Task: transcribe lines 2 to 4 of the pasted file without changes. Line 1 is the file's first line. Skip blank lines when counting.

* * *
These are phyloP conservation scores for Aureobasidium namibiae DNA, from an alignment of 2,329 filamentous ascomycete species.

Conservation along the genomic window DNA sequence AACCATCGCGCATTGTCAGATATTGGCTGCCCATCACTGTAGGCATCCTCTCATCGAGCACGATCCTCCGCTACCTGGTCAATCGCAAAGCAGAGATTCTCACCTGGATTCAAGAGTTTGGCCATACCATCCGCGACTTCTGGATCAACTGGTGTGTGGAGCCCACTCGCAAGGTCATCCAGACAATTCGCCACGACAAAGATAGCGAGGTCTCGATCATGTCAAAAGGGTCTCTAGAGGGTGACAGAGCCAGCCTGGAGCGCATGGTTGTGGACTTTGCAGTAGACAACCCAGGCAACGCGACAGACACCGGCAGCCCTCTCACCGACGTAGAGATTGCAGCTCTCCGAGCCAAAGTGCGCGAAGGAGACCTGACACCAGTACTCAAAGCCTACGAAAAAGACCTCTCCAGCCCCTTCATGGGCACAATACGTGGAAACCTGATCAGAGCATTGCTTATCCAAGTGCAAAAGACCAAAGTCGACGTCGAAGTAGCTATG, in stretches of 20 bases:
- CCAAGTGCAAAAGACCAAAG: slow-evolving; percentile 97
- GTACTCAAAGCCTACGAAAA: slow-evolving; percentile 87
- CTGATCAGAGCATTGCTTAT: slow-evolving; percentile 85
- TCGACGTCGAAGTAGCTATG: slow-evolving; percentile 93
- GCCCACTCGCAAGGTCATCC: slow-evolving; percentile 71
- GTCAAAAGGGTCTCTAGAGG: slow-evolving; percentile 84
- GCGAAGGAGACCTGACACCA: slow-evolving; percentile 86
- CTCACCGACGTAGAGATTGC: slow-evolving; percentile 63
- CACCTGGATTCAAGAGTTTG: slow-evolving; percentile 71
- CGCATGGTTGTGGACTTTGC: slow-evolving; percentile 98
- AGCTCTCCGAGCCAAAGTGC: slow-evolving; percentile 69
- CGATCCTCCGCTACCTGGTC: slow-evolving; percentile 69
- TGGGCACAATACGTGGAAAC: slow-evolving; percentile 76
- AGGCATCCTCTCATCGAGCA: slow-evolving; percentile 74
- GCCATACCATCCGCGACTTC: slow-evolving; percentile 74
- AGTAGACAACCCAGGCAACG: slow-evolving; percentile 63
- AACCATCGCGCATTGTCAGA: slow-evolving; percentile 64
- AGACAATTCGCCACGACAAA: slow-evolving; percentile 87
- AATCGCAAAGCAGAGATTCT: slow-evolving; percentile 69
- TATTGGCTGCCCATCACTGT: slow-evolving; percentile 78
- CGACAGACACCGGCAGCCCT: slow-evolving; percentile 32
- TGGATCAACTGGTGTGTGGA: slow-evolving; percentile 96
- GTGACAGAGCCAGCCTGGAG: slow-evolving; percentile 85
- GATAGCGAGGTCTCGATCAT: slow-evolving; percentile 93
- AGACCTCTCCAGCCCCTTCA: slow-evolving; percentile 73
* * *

Conservation along the genomic window DNA sequence AACCATCGCGCATTGTCAGATATTGGCTGCCCATCACTGTAGGCATCCTCTCATCGAGCACGATCCTCCGCTACCTGGTCAATCGCAAAGCAGAGATTCTCACCTGGATTCAAGAGTTTGGCCATACCATCCGCGACTTCTGGATCAACTGGTGTGTGGAGCCCACTCGCAAGGTCATCCAGACAATTCGCCACGACAAAGATAGCGAGGTCTCGATCATGTCAAAAGGGTCTCTAGAGGGTGACAGAGCCAGCCTGGAGCGCATGGTTGTGGACTTTGCAGTAGACAACCCAGGCAACGCGACAGACACCGGCAGCCCTCTCACCGACGTAGAGATTGCAGCTCTCCGAGCCAAAGTGCGCGAAGGAGACCTGACACCAGTACTCAAAGCCTACGAAAAAGACCTCTCCAGCCCCTTCATGGGCACAATACGTGGAAACCTGATCAGAGCATTGCTTATCCAAGTGCAAAAGACCAAAGTCGACGTCGAAGTAGCTATG, in stretches of 20 bases:
- CCAAGTGCAAAAGACCAAAG: slow-evolving; percentile 97
- GTACTCAAAGCCTACGAAAA: slow-evolving; percentile 87